Tuesday, March 31, 2015

Smashing All of My Circuits

Because it is such a short flight from Seattle, and one that remains in the same time zone from beginning to end, it's hard to accept that coming to Los Angeles means entering a whole other universe. Even in the placid neighborhood of West Hollywood, where I would sleep for the next five days, sharp sunlight cast tropical shadows and the sky was a piercing blue, accented by the fronds of palm trees. Flowers that I usually see in Bangkok were part of the landscape and when I went for coffee on my first morning I was hit by the fragrance of dok gau--a whole hedge of those fragile white blossoms.

There were surprises--the silence of the residential area where I stayed, with so little traffic that this small dude ruled the street.

And flowers that had to have been invented by Dr. Seuss--bottlebrush flowers that are usually found in Australia and India.

I was in this part of town just long enough for contrast; soon after my arrival, my friend the L.A. Resident took me to one of the city's oldest neighborhoods, Eagle Rock. Next door to the bowling alley that was an integral part of the beginning of Reservoir Dogs is a corral of food trucks and an assortment of chairs and tables. More of a community picnic than an outdoor food court, accessorized by craft booths selling distinctive and pricey jewelry, the space was heavily populated with families of small children and gentrification seemed at a minimum.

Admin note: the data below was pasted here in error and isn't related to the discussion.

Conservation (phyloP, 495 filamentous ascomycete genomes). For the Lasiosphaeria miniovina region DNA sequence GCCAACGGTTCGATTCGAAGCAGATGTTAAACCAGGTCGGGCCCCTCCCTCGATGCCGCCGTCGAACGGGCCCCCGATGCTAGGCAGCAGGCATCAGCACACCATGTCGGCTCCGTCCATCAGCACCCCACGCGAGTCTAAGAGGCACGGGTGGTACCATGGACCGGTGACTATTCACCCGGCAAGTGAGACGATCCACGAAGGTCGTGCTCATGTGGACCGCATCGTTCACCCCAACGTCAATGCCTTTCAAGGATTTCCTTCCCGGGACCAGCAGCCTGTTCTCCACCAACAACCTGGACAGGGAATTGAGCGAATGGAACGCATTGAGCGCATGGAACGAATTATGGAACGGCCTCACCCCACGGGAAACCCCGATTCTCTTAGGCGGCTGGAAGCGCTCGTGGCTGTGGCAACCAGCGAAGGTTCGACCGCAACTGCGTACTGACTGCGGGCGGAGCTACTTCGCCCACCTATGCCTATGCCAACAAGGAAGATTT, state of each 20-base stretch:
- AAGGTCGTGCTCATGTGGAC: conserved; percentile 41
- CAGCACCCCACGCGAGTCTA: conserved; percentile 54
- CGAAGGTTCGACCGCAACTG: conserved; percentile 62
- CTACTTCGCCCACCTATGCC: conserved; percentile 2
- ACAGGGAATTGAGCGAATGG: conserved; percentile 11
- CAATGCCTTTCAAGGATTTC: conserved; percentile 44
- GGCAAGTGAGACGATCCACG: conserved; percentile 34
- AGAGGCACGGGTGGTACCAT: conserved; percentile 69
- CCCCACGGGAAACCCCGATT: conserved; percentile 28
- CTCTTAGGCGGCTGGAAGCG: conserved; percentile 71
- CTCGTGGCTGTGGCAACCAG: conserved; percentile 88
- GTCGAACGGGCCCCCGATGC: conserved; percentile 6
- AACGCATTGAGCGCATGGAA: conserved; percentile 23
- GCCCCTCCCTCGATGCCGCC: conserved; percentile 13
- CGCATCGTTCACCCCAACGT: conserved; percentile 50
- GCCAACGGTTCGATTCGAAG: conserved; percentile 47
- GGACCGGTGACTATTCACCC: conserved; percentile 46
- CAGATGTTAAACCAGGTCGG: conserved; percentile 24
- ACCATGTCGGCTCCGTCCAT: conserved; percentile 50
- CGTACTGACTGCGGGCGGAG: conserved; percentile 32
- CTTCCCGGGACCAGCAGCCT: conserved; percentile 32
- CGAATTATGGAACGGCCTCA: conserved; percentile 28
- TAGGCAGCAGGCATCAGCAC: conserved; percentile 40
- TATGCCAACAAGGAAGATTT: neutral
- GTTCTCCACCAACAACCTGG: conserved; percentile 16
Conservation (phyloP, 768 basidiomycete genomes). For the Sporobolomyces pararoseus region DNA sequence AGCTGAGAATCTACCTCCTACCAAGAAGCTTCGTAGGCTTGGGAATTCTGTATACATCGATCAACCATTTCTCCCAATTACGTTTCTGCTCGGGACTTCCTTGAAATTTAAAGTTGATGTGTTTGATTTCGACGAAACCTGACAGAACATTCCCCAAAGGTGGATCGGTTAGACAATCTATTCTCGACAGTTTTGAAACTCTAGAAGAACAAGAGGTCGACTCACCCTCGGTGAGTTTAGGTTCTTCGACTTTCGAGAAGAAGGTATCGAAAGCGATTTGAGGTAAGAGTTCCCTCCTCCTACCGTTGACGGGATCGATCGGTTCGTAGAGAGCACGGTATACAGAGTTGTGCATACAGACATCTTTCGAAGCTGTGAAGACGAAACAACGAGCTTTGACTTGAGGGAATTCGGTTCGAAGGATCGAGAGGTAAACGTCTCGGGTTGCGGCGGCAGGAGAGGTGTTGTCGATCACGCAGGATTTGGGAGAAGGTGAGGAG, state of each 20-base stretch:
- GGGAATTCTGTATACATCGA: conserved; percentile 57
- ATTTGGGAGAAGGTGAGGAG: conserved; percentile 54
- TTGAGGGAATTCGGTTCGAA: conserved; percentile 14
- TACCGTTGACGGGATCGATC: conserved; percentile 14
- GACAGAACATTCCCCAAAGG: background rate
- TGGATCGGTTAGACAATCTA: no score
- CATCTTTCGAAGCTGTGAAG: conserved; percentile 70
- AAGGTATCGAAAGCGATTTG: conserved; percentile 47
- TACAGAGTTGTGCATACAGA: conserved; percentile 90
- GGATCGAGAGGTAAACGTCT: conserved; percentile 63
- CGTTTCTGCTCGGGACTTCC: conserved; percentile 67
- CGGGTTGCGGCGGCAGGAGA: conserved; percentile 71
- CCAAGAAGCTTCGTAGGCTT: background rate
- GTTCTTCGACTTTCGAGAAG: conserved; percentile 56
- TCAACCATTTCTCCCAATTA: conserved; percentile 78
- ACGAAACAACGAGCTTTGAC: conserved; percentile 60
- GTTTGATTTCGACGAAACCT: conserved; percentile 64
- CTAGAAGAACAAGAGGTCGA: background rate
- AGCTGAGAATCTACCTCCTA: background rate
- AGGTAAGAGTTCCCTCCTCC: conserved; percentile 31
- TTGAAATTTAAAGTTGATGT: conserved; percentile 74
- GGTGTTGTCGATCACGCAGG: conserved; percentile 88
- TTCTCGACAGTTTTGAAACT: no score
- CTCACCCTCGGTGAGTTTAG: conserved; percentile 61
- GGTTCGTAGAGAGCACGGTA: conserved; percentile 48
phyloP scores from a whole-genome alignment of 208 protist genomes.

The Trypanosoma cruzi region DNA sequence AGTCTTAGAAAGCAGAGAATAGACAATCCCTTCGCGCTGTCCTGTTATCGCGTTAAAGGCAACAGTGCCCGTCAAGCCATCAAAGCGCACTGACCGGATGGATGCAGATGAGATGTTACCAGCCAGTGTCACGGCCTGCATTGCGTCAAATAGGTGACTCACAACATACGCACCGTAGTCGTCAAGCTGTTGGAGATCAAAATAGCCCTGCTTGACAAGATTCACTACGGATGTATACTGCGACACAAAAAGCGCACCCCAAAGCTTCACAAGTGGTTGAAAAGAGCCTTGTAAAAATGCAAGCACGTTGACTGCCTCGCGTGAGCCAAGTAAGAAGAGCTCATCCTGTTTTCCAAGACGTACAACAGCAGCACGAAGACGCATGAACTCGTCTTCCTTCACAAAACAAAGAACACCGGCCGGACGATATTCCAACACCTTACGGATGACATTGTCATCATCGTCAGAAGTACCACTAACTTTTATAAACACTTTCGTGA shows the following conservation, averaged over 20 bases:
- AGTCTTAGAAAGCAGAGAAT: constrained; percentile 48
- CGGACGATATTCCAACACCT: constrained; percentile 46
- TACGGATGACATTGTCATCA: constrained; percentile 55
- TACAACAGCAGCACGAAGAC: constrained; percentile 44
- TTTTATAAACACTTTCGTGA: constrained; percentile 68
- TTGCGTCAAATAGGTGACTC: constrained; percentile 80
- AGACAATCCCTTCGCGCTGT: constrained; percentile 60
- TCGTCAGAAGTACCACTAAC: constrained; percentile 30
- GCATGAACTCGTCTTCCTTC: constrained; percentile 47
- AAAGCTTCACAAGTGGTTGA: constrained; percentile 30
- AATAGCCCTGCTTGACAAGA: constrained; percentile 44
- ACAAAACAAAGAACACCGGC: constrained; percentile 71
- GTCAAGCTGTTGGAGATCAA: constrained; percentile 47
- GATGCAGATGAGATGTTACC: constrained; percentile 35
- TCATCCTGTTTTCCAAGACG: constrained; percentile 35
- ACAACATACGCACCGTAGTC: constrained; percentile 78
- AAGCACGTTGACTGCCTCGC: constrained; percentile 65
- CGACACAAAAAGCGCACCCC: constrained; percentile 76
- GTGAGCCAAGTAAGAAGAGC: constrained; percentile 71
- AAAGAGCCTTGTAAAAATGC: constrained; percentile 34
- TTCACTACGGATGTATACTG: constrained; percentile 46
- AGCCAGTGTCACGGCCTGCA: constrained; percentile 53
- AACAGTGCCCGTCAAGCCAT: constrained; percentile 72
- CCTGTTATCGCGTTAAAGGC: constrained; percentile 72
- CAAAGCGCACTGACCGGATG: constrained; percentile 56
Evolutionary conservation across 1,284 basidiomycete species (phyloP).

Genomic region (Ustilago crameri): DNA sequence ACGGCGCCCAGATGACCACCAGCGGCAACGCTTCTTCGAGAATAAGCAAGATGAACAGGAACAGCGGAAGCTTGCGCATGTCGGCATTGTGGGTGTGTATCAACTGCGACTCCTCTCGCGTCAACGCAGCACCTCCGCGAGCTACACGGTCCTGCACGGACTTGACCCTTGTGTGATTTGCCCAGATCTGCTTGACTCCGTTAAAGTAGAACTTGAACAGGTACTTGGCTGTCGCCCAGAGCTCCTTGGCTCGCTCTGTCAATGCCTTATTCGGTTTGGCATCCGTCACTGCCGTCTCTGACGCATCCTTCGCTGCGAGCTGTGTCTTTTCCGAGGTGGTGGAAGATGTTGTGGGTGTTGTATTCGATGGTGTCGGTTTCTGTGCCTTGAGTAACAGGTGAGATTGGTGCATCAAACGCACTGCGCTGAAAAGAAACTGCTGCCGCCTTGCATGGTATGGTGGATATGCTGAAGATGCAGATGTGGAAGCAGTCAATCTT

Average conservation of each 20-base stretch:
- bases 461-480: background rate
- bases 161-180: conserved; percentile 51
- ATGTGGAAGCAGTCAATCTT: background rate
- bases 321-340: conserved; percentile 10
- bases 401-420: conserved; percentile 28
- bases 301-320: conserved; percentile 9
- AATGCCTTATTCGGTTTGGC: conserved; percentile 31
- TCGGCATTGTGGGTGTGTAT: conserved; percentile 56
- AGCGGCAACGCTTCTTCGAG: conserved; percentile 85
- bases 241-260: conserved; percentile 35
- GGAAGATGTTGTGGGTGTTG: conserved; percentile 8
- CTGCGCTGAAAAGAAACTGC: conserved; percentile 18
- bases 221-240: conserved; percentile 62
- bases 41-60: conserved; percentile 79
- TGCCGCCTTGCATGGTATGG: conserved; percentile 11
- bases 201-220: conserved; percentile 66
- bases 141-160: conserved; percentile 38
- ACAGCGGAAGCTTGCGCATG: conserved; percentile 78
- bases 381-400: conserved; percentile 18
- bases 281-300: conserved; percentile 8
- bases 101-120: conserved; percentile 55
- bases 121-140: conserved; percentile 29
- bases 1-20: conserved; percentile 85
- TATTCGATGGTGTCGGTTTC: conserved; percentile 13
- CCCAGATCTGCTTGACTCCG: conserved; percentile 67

In fact, according to an Eagle Rock blogger, who moved to the area with the hopes of turning it into Pasadena, the food trucks are discouraging the economics of gentrification, along with the neighborhood pot shops and the carloads of Armenian gangmembers. (Yup. that's what she said.) Her fancy coffee shop is often eclipsed by a food truck selling shaved ice and the local Trader Joe's is suffering too. I don't know about you but that would be enough to keep me patronizing the food trucks every night of the week. Plus the food is damned good.

On the way there, we passed miles of small businesses whose signs were in Spanish. On the way back signs written completely in Thai gleamed through the dark blue night. The air was cool and when I reached my room, I pulled a down comforter around me, closed my eyes, and was dazzled by memories of neon without translation and the fragrance of small ghostly flowers.


Kim said...

Thank you for capturing my adopted city with your beautiful words. I'm so glad you love this place as much as I do.

Janet Brown said...

Perhaps not as much but with as much curiosity! Thank you for sharing it--